Although Farage believes his intervention will kneecap the Liberal Democrats, some of its candidates in the south are still cautiously optimistic. Max Wilkinson, the party’s candidate in Cheltenham a top target offered a bullish response on Twitter: “I’m disturbed to see that Cheltenham’s Conservative candidate at the election, Alex Chalk, has won the backing of Nigel Farage this time round. Pretty shocking that a so-called ‘moderate’ could stand on a joint ticket with a right wing extremist.”

Candidates like Wilkinson will now discover whether Farage or Johnson is a bigger electoral asset for the Liberal Democrats. “The Brexit Party were taking votes from the Conservatives,” says one Liberal Democrat attempting to dislodge a Tory incumbent. “But this alliance will alienate so many Tory moderates, as Johnson’s leadership already has in large numbers. The big question is whether we’ve reached the floor already, whether there are more teetering on the brink, or whether this stops the very small bleed away of voters who are moderate but will consider voting Tory to get it over with.”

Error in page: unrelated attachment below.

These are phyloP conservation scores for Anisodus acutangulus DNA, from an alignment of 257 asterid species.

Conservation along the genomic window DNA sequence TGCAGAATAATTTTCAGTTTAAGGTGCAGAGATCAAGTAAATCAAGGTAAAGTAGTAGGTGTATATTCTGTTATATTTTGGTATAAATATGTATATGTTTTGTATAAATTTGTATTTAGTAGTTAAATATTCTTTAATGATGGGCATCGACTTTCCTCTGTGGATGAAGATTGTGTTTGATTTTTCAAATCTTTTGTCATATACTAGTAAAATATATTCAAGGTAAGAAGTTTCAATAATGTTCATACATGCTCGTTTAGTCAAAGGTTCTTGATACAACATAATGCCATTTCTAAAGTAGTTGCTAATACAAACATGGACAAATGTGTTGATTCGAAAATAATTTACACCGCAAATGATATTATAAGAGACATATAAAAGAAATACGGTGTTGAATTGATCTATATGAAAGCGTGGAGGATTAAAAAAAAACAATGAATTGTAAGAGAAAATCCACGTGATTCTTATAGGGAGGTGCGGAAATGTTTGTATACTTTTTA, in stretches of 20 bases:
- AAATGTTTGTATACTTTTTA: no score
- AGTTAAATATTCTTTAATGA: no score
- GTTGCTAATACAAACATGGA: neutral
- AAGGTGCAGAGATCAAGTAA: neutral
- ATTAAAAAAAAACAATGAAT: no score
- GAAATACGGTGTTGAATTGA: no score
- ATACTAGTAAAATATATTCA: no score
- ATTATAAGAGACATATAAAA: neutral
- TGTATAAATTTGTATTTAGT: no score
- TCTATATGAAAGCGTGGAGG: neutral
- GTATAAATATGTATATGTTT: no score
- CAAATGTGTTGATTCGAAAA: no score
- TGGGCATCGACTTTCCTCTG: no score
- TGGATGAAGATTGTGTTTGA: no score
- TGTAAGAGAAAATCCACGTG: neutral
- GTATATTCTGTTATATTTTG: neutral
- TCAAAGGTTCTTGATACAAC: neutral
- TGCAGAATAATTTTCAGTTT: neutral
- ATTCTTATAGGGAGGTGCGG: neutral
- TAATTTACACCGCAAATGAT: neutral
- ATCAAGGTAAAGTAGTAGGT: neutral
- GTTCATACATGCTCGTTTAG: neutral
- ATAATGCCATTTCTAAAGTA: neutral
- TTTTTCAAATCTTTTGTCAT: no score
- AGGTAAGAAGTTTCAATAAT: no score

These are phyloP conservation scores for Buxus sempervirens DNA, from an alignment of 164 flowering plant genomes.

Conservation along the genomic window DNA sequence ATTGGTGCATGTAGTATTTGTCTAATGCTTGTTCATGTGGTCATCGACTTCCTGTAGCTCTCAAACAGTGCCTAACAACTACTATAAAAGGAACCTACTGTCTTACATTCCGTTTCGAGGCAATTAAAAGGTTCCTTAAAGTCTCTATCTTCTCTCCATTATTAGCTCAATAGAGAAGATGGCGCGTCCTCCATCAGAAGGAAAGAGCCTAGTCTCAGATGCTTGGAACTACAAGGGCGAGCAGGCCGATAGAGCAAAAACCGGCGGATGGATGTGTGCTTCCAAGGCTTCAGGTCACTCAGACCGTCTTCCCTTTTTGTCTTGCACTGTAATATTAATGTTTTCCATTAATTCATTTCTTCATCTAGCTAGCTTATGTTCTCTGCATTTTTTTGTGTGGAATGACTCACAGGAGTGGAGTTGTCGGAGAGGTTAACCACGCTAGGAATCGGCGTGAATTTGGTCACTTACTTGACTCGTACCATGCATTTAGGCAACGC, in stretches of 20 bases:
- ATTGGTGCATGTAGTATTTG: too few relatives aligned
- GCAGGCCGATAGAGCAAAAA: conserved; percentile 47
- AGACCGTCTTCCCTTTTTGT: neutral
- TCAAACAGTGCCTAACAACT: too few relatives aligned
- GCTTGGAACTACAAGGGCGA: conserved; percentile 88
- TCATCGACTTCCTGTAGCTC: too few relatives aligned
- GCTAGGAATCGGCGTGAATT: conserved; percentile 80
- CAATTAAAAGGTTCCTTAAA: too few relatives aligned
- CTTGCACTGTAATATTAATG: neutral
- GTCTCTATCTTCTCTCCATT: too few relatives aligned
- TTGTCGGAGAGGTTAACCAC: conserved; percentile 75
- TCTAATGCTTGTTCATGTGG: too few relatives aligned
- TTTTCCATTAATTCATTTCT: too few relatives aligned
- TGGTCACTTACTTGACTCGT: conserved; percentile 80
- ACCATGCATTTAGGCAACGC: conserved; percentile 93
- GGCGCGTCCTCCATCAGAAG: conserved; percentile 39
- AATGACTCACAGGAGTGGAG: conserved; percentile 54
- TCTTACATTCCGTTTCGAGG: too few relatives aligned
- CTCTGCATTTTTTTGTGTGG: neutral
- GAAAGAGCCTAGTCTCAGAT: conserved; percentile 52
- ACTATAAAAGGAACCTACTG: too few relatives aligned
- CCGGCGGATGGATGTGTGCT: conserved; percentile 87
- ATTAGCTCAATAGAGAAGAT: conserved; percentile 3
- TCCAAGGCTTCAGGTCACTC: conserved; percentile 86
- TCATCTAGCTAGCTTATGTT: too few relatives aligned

A source on the party’s national campaign agrees. “If ever you wanted confirmation that the Conservative Party is lost, then this is it. It’s also a very helpful reminder that only the Liberal Democrats can take Tory seats.” If that message is to cut through, however, Farage will need to be at the forefront of wavering Conservative minds as they cast their ballot on 12 December.

Ultimately, where his withdrawal might have the most impact be it in seats the Brexit Party fights or leaves to the Conservatives is that voters end up seeing much less of Nigel Farage than they would have done had he filled the airtime broadcasting rules make available to a party fighting every constituency in Great Britain.

Patrick Maguire is the New Statesman's political correspondent.